The Lottery Themes, by Shirley Jackson
The Danger of Blindly Following Tradition
The village lottery culminates in a violent murder each year, a bizarre ritual that suggests how dangerous tradition can be when people follow it blindly. Before we know what kind of lottery they’re conducting, the villagers and their preparations seem harmless, even quaint: they’ve appointed a rather pathetic man to lead the lottery, and children run about gathering stones in the town square. Everyone is seems preoccupied with a funny-looking black box, and the lottery consists of little more than handmade slips of paper. Tradition is endemic to small towns, a way to link families and generations. Jackson, however, pokes holes in the reverence that people have for tradition. She writes that the villagers don’t really know much about the lottery’s origin but try to preserve the tradition nevertheless.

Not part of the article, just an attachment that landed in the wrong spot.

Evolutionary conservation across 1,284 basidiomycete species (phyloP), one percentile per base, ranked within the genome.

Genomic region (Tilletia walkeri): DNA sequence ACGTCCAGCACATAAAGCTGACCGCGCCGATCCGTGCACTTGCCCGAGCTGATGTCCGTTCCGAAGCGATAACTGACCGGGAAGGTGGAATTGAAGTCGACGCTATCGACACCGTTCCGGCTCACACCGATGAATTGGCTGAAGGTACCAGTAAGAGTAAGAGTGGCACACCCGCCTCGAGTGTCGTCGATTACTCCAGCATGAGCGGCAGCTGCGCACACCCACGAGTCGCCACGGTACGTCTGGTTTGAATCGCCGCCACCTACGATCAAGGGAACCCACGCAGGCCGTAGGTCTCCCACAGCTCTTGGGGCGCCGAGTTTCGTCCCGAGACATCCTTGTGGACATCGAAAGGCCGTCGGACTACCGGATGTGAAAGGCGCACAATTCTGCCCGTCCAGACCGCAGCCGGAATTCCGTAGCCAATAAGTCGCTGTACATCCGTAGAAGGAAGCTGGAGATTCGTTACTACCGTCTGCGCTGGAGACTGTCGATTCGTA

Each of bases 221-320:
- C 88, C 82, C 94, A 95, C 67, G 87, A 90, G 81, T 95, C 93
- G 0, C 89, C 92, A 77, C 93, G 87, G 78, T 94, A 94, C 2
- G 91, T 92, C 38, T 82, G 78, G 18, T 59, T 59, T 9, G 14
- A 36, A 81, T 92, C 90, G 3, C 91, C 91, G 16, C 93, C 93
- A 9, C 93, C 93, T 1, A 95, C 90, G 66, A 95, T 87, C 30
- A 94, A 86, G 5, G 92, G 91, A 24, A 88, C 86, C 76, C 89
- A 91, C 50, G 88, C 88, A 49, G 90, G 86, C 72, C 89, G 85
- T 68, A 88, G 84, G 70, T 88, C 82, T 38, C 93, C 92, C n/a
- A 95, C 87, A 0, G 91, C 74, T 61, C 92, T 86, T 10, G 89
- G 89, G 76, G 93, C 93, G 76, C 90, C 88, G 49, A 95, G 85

The villagers’ blind acceptance of the lottery has allowed ritual murder to become part of their town fabric. As they have demonstrated, they feel powerless to change—or even try to change—anything, although there is no one forcing them to keep things the same. Old Man Warner is so faithful to the tradition that he fears the villagers will return to primitive times if they stop holding the lottery. These ordinary people, who have just come from work or from their homes and will soon return home for lunch, easily kill someone when they are told to. And they don’t have a reason for doing it other than the fact that they’ve always held a lottery to kill someone. If the villagers stopped to question it, they would be forced to ask themselves why they are committing a murder—but no one stops to question. For them, the fact that this is tradition is reason enough and gives them all the justification they need.
The Randomness of Persecution
Villagers persecute individuals at random, and the victim is guilty of no transgression other than having drawn the wrong slip of paper from a box. The elaborate ritual of